Editors: Robert Riddell. MD and Dhanpat Jain, MD
Clinical Editors: Charles Bernstein, MD and Sushovan Guha, MD
Publisher: Wolters Kluwer | Lippincott, Williams & Wilkins – 1,547 pages (Volumes 1 and 2)
Book Review by: Nano Khilnani
A lot of knowledge has been discovered since the first edition of this book was published 22 years ago in 2013. This second edition contains that new information, along with deeper insight developed by its authors since then. It can be used as a resource on a daily basis for challenging diagnoses, when encountering an unfamiliar lesion or disorder, or when guidelines are not available for some difficult issues.
Drs. Robert Riddell and Dhanpat Jain candidly state that while pathologists must understand the clinical implications of their diagnoses, when and where to biopsy, and what questions to ask, there are questions that simply cannot be answered by pathology.
Twelve specialists in gastroenterology, hepatology, pathology, and related medical fields – from the United States, Belgium, Canada, Germany, and Japan – authored the 21 chapters of this book organized in two volumes. Here is the coverage of the range of subjects:
- Volume I
- Dialogue, Biopsies – Taking and Handling; Resected Specimens; Protocols
- Vascular Disorders and Related Diseases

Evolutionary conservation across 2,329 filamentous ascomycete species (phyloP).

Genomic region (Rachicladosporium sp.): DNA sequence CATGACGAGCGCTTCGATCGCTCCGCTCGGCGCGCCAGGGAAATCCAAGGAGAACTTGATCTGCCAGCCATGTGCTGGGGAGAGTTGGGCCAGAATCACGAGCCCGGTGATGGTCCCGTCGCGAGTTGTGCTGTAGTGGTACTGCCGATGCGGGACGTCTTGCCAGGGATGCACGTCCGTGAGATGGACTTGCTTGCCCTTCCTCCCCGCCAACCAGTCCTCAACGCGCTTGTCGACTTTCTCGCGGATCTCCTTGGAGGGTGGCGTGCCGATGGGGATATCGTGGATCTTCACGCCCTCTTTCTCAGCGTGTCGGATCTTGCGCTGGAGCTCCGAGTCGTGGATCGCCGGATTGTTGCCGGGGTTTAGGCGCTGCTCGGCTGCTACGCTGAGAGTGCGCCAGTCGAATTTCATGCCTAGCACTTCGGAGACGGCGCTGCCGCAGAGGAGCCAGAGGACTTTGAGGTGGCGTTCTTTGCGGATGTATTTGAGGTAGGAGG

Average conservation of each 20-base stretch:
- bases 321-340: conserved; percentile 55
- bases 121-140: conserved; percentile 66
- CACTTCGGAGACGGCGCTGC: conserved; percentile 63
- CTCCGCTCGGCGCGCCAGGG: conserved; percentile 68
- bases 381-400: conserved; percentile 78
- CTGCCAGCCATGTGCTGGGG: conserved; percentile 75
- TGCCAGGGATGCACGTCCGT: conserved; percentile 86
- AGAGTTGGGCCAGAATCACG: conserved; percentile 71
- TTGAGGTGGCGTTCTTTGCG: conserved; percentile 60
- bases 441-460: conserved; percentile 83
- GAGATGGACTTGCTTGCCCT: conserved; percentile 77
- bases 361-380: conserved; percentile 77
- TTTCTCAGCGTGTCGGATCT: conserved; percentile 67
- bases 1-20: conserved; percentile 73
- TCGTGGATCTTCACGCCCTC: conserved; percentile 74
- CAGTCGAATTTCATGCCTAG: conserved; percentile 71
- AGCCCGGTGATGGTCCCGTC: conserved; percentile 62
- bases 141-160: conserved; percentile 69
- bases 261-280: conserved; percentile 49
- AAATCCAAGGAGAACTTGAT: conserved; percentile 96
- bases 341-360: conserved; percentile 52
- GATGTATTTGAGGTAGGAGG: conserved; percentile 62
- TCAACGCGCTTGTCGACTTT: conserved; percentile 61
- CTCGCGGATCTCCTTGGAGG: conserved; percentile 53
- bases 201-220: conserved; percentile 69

- Immunodeficiency Disorders
- Lymphoproliferative Disorders of the Gastrointestinal Tract
- Disorders of Endocrine Cells
- Motility Disorders
- Mesenchymal Tumors
- Gastrointestinal Manifestations of Extraintestinal Disorders and Systemic Disease
- Esophagus: Normal Structures, Developmental Abnormalities, and Miscellaneous Disorders
- Inflammatory Disorders of the Esophagus: Reflux and Nonreflux Types
- Polyps and Tumors of the Esophagus
- Stomach: Normal Structures and Developmental Abnormalities
- Stomach and Proximal Duodenum: Inflammatory and Miscellaneous Disorders
- Gastric Epithelial Polyps and Tumors
- Volume II
- Small and Large Bowel Structure: Developmental and Mechanical Disorders
- Small Bowel Mucosal Disease
- Inflammatory Bowel D8iseases
- Enteric Infections and Associated Diseases
- Small and Large Bowel Polyps and Tumors
- The Anal Canal
The entire contents of the print edition are available for download as an eBook. Follow these simple steps:
- Go to http://solution.lww.com/access
- Enter the Access Code found on the inside front cover of this book
- Enter your information, click Submit, and follow the on-screen instructions to start reading your eBook
Your book purchase includes not only a complimentary download of the enhanced eBook for iOS, Android, PC and Mac, but also includes these features:
- Complete content with enhanced navigation
- Powerful search tools and smart navigation cross-links that pull results from content in the book, your notes, and even the web
- Cross-linked pages, references, and more for easy navigation
- Highlighting tool for easier reference of key content throughout the text
- Ability to take and share notes with friends and colleagues
- Quick reference tabbing to save your favorite content for future use
One of the many good values of this book is the detailed outline provided at the beginning of each chapter. At a single glance, you the practitioner, researcher, medical resident or student can see what is or is not covered in a given chapter.